# Background

MathML makes it possible to generate speech corresponding to the MathML. But sometimes, users have specific needs and want to specify exactly what should be spoken. This might happen in high stakes testing where the speech should neither give away the answer. An example would be scientific notation where you don't want the system to be clever and read a number with lots of zeros in it as scientific notation if the question is asking what the scientific notation is.

MathML allows for the addition of alttext to the Math element, but there are several drawbacks to using that:

• The entire expression must have an equivalent, not just the part that needs it
• The alttext is limited to plain text, so speech queues such as pausing and pitch changes can't be given
• There is no connection to the MathML, so sync highlight or navigation is not possible

# Use cases

Testing
in some test situations, you want to be careful about the speech. E.g., "Is 1,000,000 a) one thousand, b) one million, c) one billion"? [This example probably wouldn't be in MathML, but it shows the idea]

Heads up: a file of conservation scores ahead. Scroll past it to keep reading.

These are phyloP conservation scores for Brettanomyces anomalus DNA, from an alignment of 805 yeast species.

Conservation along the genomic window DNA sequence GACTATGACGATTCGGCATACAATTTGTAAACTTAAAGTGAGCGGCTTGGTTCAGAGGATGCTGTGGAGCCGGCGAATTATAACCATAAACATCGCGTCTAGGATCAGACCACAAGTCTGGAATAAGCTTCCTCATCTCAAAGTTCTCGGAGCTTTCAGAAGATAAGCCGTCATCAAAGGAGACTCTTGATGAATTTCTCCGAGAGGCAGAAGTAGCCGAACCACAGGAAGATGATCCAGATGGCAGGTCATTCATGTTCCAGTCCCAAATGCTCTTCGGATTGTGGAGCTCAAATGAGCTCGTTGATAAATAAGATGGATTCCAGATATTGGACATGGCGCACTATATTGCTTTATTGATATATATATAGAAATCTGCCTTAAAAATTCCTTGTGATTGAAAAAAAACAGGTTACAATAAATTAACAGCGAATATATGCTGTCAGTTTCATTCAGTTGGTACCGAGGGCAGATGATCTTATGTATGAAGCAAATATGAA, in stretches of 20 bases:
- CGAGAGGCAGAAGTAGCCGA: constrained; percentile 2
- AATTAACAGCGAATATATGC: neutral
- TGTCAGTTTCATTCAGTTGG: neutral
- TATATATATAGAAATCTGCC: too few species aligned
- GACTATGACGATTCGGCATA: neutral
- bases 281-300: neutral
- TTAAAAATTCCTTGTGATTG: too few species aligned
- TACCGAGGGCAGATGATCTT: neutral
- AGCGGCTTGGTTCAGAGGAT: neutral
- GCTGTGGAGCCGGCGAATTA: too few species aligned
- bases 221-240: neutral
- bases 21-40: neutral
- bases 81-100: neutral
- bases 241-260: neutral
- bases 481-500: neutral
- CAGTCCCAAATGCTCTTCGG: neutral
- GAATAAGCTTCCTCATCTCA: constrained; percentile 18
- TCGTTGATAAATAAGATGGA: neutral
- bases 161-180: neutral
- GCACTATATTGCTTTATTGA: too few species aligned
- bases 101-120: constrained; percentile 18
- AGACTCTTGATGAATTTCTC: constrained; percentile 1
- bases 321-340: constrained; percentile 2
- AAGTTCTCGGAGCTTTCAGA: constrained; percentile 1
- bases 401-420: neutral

eBook or other electronic document
I see two main ways the speech annotation can be handled:
1. At document creation time, an automated tool adds the speech annotation by inspection of the MathML. Some tools may permit the author to interactively guide the speech annotation. The resulting document would contain both the MathML and the speech annotation.

2. At document rendering time, the presentation system can create the speech annotation from the MathML directly. Hence, the document would not need the speech annotation as a static item. The human reader of the document may interactively select various speech or reading options and the presentation system would automatically produce the required speech annotation.

Of course a hybrid approach is also possible, where the speech annotation is a static item in the document but the rendering system can add dynamic annotation. In some cases, the author may need to manually adjust the speech annotation as part of the document finalization.

# Requirements

• whatever is done must be valid MathML wrt to the current schema